Before Wednesday’s hopeful news about the experimental antiviral remdesivir broke, doctors treating patients hospitalized for Covid-19 were already hearing from a few families desperate to get the drug for their loved ones. Now they expect to hear more pleas in the days to come, even though the data are preliminary, results are not available for clinicians to evaluate, and the drug is not yet approved for emergency use.
“Obviously, anything positive with regard to treatment is encouraging,” said Todd Sarge, medical director of the surgical intensive care unit at Beth Israel Deaconess Medical Center in Boston. “What concerns me has been these things get very much hyped up in the news, and [patients’ families] will definitely be requesting it more often. And that can be a difficult conversation between families and our clinicians because for one, it’s still experimental, and two, it’s not widely available yet.”
Wednesday’s news came from a study led by the National Institute of Allergy and Infectious Diseases. In the double-blind, randomized controlled trial of 800 people, hospitalized Covid-19 patients who received the drug recovered in 11 days versus 15 days for patients who got a placebo. That design is considered the gold standard because no one knows who is or isn’t getting the drug, minimizing the chance of bias in judging outcomes.
Still, doctors on the frontlines are sounding notes of caution and asking questions while they lead trials themselves.
“It’s not a magic bullet. It’s not a drug that’s a quick answer to the epidemic, but it’s a step in the right direction,” said Otto Yang, a professor of medicine at the David Geffen School of Medicine at UCLA who is leading an NIAID remdesivir trial at the UCLA study site. “These were seriously ill patients. One question I have is will it work better in patients that are not so ill? Will it work as prevention? These are really key questions.”
Constance Benson, professor of medicine at the University of California, San Diego, School of Medicine and co-leader of an NIAID clinical trial there, is expecting to hear from patients.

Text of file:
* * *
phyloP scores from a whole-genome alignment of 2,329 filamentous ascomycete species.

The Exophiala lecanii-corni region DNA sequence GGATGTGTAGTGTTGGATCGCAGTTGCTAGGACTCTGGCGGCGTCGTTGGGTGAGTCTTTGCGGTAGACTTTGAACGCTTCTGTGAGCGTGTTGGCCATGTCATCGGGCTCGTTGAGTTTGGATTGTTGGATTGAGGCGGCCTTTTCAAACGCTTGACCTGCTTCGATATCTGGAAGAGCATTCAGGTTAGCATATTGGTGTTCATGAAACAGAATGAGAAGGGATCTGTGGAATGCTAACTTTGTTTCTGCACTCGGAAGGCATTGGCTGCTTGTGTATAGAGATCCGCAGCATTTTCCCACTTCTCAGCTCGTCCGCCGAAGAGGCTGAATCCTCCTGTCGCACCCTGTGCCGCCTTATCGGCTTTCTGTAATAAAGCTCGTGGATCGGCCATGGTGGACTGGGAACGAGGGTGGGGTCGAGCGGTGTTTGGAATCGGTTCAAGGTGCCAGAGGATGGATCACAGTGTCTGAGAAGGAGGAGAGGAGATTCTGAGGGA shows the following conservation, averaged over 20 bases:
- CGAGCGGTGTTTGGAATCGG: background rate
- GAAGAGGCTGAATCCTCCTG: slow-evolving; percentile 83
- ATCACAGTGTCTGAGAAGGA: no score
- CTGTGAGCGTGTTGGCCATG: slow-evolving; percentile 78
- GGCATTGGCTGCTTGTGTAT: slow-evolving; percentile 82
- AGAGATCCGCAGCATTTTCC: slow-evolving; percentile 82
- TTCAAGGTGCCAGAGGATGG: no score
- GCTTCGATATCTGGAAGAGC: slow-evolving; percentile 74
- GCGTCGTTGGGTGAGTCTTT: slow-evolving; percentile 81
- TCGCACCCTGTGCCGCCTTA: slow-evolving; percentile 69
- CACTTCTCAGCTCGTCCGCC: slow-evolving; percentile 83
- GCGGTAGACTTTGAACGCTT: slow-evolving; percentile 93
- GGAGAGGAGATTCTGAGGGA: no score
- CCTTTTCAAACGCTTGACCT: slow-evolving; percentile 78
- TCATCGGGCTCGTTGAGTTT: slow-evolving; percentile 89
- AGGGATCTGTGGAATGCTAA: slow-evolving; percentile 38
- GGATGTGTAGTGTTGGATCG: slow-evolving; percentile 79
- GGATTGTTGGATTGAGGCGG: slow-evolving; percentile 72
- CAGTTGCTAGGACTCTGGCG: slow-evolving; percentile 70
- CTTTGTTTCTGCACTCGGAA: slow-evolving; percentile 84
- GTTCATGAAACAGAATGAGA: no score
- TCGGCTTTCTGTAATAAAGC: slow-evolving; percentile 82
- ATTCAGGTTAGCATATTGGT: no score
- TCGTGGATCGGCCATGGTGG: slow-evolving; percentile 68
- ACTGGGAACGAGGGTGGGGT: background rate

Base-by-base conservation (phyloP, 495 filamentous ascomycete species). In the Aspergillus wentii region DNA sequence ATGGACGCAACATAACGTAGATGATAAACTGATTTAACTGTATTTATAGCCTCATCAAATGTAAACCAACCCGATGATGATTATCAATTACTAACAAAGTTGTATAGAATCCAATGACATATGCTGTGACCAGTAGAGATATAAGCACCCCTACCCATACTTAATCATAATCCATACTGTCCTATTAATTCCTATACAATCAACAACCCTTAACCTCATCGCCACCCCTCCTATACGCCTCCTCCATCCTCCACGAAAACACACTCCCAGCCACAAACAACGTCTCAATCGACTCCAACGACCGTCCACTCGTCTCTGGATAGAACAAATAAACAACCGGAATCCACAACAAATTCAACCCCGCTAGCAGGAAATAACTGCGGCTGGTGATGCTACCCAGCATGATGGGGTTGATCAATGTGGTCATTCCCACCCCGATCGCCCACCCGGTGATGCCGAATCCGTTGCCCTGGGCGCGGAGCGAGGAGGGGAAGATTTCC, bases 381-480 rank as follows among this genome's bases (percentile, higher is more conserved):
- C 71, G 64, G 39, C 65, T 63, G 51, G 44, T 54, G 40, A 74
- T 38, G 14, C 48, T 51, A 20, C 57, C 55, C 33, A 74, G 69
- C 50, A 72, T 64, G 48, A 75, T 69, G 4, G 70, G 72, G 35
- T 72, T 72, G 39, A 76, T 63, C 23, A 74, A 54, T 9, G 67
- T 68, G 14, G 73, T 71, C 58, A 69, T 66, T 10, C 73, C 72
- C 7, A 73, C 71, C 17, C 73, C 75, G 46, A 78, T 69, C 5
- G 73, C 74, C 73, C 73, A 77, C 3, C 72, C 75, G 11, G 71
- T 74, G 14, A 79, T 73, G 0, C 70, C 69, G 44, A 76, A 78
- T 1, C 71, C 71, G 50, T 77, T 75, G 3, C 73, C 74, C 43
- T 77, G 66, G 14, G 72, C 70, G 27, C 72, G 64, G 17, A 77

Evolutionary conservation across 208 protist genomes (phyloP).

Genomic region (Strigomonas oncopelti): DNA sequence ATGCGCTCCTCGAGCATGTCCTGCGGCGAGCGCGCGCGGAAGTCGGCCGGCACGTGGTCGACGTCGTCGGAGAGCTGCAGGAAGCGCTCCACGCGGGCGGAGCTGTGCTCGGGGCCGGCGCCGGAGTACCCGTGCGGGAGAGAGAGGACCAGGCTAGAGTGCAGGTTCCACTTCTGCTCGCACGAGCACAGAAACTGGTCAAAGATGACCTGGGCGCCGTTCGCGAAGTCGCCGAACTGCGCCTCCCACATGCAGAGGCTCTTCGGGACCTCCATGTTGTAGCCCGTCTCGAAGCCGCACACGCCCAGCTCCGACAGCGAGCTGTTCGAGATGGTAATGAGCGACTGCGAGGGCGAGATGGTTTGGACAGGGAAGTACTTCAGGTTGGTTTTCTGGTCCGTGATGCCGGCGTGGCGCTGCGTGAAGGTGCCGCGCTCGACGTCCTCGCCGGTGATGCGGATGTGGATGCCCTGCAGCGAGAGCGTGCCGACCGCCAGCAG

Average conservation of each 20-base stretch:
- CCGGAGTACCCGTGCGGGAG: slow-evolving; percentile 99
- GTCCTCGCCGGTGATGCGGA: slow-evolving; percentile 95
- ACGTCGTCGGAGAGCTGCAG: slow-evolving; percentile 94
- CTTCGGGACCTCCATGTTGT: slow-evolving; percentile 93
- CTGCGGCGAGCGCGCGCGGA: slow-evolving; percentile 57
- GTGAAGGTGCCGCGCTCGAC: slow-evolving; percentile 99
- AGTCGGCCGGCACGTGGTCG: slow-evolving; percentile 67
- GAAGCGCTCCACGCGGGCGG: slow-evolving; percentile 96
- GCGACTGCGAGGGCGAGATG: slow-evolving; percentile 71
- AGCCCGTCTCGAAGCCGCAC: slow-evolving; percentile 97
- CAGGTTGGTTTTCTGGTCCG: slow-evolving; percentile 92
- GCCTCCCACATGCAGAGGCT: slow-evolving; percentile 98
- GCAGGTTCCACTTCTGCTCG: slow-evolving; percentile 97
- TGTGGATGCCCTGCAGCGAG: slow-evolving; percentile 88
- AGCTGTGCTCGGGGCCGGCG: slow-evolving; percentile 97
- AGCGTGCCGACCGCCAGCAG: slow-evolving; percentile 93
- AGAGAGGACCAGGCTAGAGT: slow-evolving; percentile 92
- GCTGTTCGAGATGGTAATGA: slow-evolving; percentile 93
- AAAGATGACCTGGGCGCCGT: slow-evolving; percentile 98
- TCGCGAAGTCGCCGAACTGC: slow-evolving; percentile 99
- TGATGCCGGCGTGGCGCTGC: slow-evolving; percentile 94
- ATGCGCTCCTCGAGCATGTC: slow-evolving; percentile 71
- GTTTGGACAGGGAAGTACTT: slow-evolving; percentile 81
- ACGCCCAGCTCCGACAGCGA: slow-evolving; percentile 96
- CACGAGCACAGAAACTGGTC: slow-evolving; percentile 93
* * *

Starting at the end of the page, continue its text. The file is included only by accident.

“It’s been picked up by the news media and it has quickly crawled across our desk with people asking questions,” she said. “I’m sure every physician who encounters patients will be asked about this, who can get it and how can they get it? We don’t really have answers for that yet.”
At Brigham and Women’s Hospital in Boston, patients aren’t clamoring for remdesivir, said Francisco Marty, an infectious disease physician who is leading a trial there. He points to language as a barrier slowing the spread of news accounts about the antiviral.
“What has been particularly shocking to me, because I’ve been doing trials for the last 18 years, is how mostly minorities have been affected,” he said. The hospital’s patient population for research trials is typically 80% Caucasian and 20% minority, but that ratio has flipped. “I speak Spanish as my mother tongue. I’ve never done so many consents in Spanish before.”
Dan Culver, a pulmonologist and critical care physician at the Cleveland Clinic and director of its therapeutics assessment committee, compared Wednesday’s news to more prolonged interest in antimalaria drugs.
“Because of all the wide variety of different information patients are getting, it’s become a bit of a cacophony of ideas,” he said, adding that he’s not been getting as many inquiries about remdesivir as hydroxychloroquine. “That got more touted on the political end of things.”
“After getting burned a little bit with some more data coming out suggesting that [hydroxychloroquine] is not very useful, I think people are slightly less inclined to jump at the starting gun,” he said. “There’s still interest from patients, don’t get me wrong. But there’s not that kind of rabid desire that there was before. I think people recognize the scientific process has a role to play here.”
Robert Finberg, chief of medicine at UMass Memorial Medical Center in Worcester, Mass., encourages patients to join trials of remdesivir. “That’s the way we find out whether things work,” he said. “I think we’ve been very rewarded by the outcomes. Now, obviously, some people are going to get better on their own. And that’s great, too.”
It’s families posing these questions, said Sarge, at Beth Israel Deaconess, when patients themselves are so sick they need ventilators to breathe. The families’ anxiety is magnified when hospital rules mean they can’t visit their loved ones, he suspects. As they grasp for answers, something like remdesivir may look promising.
One family told Sarge they’re getting calls from friends and family members urging them to ask about possible treatments they learned from the news.
“They need to do something,” he said. “Sometimes that ‘something’ ends up being repeating back the news around various experimental therapies that they then request.”
STAT contributor Usha Lee McFarling and STAT national technology correspondent Casey Ross contributed reporting.